DuPont sealant keep meats fresher, longer

By Jenni Spinner

- Last updated on GMT

DuPont's Surelyn has helped a high-barrier film better protect meat.
DuPont's Surelyn has helped a high-barrier film better protect meat.

Related tags: Meat

Dutch meat packaging firm A. van den Broek BV reportedly has found that by adding DuPont’s Surlyn sealant layer to its Hibassk high-barrier film, meat is kept fresher longer.

According to company representatives, inclusion of the Surlyn sealant layer has shown to help preserve the red color of vacuum-skin-packed longer than conventional nylon-polyethylene film packaging, prevent odor, and maximize storage life.  The combination of vacuum-skin technology with the film’s high degree of adhesion helps reduce release of meat juices.

Quality and performance

With the prevalence of vacuum food packaging increasing throughout Europe, A. van den Broek VB’s Hibassk film pouches are intended to offer the meat processing industry a performance alternative that delivers quality and shelf appeal. In addition, the Surelyn layer is designed to increase sustainability by preventing waste and requiring less energy.

Other reported benefits of the Hibassk film with Surelyn include low oxygen permeability, sealing efficiency, puncture resistance. In addition, the material’s high degree of transparency gives consumers a clear view of the product inside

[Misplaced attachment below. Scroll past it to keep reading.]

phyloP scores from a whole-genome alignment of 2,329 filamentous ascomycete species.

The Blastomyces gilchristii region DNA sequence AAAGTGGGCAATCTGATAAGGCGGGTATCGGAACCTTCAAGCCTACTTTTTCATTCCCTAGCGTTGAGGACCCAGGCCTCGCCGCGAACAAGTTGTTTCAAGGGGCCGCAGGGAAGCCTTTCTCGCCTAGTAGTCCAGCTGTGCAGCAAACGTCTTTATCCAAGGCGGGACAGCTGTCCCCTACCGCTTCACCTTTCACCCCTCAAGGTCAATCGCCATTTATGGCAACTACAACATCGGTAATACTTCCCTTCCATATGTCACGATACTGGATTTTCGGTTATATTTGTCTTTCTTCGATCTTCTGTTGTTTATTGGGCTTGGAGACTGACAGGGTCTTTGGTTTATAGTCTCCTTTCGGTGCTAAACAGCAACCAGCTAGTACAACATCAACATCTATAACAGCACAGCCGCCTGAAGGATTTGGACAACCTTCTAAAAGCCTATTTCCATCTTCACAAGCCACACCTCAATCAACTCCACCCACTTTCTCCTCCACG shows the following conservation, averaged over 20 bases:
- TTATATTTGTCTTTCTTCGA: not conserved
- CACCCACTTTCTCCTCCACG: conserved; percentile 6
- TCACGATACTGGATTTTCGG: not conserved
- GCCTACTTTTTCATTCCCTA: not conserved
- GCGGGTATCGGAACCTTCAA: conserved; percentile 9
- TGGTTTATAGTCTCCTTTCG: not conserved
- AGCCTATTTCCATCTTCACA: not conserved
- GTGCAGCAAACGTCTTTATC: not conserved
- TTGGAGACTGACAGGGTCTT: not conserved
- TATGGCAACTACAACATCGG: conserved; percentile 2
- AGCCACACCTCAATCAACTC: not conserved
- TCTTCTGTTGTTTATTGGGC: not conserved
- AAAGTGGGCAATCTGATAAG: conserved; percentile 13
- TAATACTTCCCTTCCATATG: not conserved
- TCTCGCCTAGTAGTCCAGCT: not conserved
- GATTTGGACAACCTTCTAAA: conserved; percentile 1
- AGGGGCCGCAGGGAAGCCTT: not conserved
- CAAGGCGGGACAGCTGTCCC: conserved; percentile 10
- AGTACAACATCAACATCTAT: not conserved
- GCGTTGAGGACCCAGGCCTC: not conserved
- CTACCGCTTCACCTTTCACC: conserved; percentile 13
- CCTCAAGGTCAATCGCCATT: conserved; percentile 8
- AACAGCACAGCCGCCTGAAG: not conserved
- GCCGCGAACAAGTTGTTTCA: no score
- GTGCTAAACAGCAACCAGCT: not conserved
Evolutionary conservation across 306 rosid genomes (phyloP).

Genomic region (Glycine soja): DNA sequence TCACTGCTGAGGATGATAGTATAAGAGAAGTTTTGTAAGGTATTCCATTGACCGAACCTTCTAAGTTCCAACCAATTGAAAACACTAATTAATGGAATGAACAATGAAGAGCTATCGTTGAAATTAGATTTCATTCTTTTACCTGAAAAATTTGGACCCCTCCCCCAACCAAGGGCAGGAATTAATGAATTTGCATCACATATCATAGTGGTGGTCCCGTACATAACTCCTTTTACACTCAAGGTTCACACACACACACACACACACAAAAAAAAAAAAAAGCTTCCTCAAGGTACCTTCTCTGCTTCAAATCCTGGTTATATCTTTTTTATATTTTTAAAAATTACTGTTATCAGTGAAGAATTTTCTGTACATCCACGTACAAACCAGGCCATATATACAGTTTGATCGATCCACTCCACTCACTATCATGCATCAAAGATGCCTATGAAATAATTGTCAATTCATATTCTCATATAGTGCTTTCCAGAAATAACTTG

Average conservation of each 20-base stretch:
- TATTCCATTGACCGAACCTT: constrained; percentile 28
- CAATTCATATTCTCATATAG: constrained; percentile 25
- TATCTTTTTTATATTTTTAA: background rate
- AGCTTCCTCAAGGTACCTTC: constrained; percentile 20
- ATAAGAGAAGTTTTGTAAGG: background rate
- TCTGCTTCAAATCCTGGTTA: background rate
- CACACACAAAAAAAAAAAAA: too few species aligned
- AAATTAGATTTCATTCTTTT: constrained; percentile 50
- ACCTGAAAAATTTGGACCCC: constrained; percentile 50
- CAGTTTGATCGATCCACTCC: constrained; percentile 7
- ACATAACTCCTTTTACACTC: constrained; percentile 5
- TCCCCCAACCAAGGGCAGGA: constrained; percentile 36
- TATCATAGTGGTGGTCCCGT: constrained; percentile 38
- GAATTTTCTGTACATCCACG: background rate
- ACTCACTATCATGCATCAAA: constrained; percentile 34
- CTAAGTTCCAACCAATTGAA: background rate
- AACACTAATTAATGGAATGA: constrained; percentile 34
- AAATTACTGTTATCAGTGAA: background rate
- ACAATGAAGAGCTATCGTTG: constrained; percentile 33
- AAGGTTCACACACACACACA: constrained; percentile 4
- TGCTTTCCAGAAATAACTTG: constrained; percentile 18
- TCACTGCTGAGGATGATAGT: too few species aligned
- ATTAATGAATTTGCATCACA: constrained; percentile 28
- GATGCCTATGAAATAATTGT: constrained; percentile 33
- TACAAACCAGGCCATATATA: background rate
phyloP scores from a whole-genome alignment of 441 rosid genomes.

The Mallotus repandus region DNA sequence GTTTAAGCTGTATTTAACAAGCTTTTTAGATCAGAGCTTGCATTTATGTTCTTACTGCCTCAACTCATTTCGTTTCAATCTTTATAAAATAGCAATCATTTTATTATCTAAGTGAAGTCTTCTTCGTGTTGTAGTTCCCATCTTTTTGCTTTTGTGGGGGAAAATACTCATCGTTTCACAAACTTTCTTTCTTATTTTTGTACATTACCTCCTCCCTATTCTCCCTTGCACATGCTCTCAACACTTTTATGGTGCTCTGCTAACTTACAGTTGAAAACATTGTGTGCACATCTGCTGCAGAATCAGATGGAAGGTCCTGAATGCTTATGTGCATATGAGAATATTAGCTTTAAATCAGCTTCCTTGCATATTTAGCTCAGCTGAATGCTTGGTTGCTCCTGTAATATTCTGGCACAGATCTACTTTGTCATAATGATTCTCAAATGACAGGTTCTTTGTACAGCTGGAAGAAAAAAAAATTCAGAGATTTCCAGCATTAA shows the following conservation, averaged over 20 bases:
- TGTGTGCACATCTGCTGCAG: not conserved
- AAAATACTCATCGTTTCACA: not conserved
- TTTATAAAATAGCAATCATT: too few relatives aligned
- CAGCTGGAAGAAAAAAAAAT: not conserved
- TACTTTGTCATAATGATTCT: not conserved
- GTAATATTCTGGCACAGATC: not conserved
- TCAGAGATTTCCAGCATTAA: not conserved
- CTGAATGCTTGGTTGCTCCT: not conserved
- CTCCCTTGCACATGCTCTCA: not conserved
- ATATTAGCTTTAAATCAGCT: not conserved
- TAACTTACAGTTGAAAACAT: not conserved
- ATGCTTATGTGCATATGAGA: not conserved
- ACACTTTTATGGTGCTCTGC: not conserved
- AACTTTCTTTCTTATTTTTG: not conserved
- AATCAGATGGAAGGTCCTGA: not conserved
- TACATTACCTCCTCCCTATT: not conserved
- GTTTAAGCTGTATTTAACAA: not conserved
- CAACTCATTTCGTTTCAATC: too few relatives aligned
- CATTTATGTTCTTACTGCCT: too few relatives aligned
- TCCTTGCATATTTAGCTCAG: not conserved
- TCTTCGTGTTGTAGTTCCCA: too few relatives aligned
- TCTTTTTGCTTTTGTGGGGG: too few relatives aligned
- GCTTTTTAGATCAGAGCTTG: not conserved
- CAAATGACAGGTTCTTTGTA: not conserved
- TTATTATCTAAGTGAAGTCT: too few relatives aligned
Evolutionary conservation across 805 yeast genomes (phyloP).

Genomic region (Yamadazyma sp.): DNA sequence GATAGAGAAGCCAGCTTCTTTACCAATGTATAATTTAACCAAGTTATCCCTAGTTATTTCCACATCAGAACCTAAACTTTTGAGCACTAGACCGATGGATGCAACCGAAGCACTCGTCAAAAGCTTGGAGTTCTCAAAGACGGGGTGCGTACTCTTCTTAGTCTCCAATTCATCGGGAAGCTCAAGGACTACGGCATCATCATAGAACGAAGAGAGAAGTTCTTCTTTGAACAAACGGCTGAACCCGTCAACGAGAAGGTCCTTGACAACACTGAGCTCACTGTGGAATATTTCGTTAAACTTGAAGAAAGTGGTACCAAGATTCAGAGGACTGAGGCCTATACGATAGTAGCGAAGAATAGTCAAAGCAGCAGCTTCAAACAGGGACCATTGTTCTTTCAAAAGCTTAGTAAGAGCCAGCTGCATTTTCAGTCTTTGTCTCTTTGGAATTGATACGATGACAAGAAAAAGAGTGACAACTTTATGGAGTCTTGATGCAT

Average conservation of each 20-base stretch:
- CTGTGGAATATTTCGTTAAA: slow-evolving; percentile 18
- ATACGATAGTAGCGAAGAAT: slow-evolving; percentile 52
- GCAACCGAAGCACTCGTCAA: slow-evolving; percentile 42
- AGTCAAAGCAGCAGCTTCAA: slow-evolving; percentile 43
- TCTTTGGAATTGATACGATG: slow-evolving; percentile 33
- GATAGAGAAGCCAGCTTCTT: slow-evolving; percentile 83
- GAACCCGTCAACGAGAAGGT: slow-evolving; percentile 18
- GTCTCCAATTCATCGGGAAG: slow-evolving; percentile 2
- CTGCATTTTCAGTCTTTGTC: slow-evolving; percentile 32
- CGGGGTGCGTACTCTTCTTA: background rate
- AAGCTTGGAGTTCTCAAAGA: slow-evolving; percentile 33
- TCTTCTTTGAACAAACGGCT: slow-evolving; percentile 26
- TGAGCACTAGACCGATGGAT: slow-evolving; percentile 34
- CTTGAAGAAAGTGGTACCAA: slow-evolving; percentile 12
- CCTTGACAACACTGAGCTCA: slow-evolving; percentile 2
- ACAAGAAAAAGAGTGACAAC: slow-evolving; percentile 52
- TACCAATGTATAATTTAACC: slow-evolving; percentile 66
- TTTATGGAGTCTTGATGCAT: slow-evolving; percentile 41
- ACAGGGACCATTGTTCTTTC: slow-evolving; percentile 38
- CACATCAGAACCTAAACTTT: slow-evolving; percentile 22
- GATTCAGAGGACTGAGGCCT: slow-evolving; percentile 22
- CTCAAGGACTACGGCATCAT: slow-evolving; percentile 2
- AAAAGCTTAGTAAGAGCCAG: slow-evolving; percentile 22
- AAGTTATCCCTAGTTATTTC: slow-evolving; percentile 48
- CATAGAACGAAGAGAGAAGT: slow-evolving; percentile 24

Testing results

In a press release, A. van den Broek BV CEO Joost van den Broek said, “Multiple trials carried out in close cooperation with DuPont have shown that the combination of a nylon substrate, a highly efficient EVOH barrier film and a sealant layer made of the highly saturated Surlyn acid copolymer used for Hibassk provides just the right stability, barrier effect and meat adhesion which is needed to efficiently avoid discoloration and the formation of undesired odors​.”

van den Broek added that the high-barrier film is being used by a number of the firm’s international customers. Strogoff FreshFood B.V. of Schagen, a Dutch manufacturer of fresh meat, fish, venison and poultry products, reportedly finds the film to perform well on its products.

Related topics: Processing & Packaging

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